Dr Stefan Harrer joined the Digital Health CRC last month as our new Chief Innovation Officer – or CINO. In this role, his focus is on identifying new technologies, strategies and opportunities, and translating significant research in digital health into real-world outcomes.
“The backbone of what I do, is bridging that gap from a good idea in the lab, to a system that changes something in the real world,” he explains.
He says that Australia has a ‘super-thriving’ research landscape – but there are real gaps in translating that research into commercialisable solutions, and he’s delighted to join the DHCRC to help make that happen.
“What can be more fulfilling than fighting disease with the most disruptive technologies of our times?” says Stefan, who has been leading and implementing research in digital health over a decade.
Stefan’s undergraduate qualifications combine degrees in electrical engineering, computer science and technology management from TU Munich with research done as part of a Center for Digital Technology and Management (CDTM) research fellowship in quantum physics and macroeconomics at the University of California Berkeley. While completing his EECS PhD at TU Munich, he was awarded a Karl Chang Innovation Grant by the Massachusetts Institute of Technology (MIT) and spent one and a half years as a graduate student in the Quantum Nanostructures and Nanofabrication Group as part of MIT’s Research Laboratory of Electronics.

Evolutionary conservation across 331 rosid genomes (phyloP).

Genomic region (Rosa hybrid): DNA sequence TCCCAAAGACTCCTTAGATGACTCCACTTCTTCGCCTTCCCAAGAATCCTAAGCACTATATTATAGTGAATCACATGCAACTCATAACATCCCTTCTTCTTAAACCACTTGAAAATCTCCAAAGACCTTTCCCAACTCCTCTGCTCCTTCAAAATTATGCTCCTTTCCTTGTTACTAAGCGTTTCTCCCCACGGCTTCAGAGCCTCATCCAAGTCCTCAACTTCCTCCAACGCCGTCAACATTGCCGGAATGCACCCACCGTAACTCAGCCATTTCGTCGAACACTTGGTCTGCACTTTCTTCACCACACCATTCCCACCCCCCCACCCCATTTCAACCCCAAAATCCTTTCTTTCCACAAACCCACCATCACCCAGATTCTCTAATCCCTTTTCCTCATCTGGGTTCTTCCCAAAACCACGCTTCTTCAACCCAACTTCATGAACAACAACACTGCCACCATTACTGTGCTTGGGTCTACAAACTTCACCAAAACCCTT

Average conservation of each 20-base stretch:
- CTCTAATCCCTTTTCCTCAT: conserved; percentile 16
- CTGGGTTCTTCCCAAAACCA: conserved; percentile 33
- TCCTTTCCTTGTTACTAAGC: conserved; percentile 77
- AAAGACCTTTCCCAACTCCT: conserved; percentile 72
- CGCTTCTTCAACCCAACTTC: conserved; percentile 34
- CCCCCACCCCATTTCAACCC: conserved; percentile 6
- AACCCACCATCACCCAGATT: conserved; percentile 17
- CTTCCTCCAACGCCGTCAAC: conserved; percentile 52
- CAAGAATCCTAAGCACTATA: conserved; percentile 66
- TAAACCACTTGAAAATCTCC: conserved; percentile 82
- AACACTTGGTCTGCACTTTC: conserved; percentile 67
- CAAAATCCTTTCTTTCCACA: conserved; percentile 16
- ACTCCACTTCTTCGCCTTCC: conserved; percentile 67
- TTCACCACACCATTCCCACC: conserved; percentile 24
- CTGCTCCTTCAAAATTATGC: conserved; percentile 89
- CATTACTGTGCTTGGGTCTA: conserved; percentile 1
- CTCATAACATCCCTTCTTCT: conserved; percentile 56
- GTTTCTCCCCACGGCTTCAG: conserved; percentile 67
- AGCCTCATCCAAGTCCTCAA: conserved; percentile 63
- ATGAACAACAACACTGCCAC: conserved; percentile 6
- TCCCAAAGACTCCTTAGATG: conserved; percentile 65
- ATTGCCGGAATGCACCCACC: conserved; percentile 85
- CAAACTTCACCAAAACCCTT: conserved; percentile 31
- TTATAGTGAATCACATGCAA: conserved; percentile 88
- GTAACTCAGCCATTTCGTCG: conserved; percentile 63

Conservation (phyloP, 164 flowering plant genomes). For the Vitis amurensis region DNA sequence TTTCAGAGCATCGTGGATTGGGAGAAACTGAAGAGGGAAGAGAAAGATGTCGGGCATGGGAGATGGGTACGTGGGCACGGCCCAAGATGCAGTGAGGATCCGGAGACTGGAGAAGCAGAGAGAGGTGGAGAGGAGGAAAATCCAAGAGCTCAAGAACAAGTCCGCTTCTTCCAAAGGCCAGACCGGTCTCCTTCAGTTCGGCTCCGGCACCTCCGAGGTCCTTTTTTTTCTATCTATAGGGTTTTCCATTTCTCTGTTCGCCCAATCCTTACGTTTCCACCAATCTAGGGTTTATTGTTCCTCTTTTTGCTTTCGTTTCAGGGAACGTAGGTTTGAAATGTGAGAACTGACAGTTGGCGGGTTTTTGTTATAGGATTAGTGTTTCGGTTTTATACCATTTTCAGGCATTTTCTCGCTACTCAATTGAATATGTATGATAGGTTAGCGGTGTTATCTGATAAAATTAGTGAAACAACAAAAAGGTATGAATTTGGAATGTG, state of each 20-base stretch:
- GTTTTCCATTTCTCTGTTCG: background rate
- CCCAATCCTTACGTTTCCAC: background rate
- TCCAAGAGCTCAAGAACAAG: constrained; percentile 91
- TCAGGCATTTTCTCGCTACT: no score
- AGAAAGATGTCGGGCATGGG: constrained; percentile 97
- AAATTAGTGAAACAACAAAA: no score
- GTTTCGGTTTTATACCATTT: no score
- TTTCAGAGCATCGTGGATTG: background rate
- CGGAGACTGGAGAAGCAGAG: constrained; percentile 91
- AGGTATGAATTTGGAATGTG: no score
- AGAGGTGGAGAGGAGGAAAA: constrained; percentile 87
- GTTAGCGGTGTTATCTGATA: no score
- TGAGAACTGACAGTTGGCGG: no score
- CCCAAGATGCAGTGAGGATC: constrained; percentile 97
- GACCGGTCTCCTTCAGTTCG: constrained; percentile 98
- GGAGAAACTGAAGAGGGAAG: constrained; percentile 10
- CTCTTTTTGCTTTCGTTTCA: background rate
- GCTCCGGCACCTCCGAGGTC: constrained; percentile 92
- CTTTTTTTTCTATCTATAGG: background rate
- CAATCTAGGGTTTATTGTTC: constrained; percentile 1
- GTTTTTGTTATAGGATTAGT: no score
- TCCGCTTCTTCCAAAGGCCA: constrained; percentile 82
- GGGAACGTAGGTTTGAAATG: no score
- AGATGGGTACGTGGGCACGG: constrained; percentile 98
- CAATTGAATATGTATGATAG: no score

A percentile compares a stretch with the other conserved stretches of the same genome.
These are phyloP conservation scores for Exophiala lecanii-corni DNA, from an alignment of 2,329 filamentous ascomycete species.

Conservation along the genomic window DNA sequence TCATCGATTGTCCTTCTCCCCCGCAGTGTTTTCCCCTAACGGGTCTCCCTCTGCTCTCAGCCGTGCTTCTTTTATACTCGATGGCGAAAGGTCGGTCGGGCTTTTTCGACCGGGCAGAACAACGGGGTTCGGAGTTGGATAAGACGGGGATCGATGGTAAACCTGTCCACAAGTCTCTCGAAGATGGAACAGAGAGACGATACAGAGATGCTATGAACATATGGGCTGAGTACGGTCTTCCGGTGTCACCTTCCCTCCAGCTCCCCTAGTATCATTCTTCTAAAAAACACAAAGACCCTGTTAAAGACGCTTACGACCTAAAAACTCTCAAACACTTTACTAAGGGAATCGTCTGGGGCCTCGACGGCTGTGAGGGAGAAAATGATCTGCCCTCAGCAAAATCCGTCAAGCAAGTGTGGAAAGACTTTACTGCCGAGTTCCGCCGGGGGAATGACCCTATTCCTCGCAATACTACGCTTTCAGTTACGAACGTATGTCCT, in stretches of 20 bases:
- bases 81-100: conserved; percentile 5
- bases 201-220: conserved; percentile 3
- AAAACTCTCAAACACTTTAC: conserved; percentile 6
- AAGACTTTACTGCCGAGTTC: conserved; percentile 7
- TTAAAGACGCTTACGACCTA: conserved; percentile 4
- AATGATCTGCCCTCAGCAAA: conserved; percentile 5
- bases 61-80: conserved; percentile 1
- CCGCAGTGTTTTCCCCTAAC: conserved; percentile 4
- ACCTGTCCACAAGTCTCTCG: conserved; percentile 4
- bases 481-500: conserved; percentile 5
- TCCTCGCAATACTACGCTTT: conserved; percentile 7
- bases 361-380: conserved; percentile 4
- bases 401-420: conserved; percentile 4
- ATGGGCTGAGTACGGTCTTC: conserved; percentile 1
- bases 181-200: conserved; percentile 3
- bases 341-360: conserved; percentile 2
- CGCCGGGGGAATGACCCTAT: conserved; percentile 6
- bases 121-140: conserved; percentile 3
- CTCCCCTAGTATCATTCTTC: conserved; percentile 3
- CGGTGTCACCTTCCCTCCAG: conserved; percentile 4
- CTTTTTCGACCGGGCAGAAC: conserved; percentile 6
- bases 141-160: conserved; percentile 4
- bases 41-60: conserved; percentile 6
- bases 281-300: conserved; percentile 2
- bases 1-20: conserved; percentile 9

Joining IBM Research in 2008, Stefan worked across biotechnology, nanotechnology, healthcare analytics and artificial intelligence at IBM Research at Albany Nanotech, the IBM T.J. Watson Research Center in New York and at IBM Research Australia in Melbourne.
He has since authored and co-authored over 50 technical publications and holds 61 issued and over 50 pending patents. These include his very first patent which he was issued as a graduate student for a device to ‘potato print’ complex circuits onto silicon chips, close to 20 patents on chip-based DNA sequencing technologies which he produced as a surface chemist on IBM’s and Roche 454’s “DNA Transistor” project, and a landmark patent on the use of artificial intelligence technology for automatic detection and prediction of epileptic seizure patterns in brain activity data.
“I still have my very first patent framed above my desk,” he says.
Stefan was named IBM Master Inventor twice in 2017 and 2020 and elected into IBM’s Academy of Technology in 2018.
“I’ve always aimed to get the best of both worlds, with one foot deep in the research trenches, and the other in the real world, translating the research into systems that can actually be used not just be written about,” he says.
Stefan moved to Melbourne in 2011 to build up the IBM Research Australia lab to work on a range of programs in biomedical engineering, artificial intelligence and healthcare analytics. In 2015, he founded IBM’s Brain-Inspired Computing Research program spearheading an effort to develop AI technology for improved monitoring, diagnosing, treating and managing neurological diseases.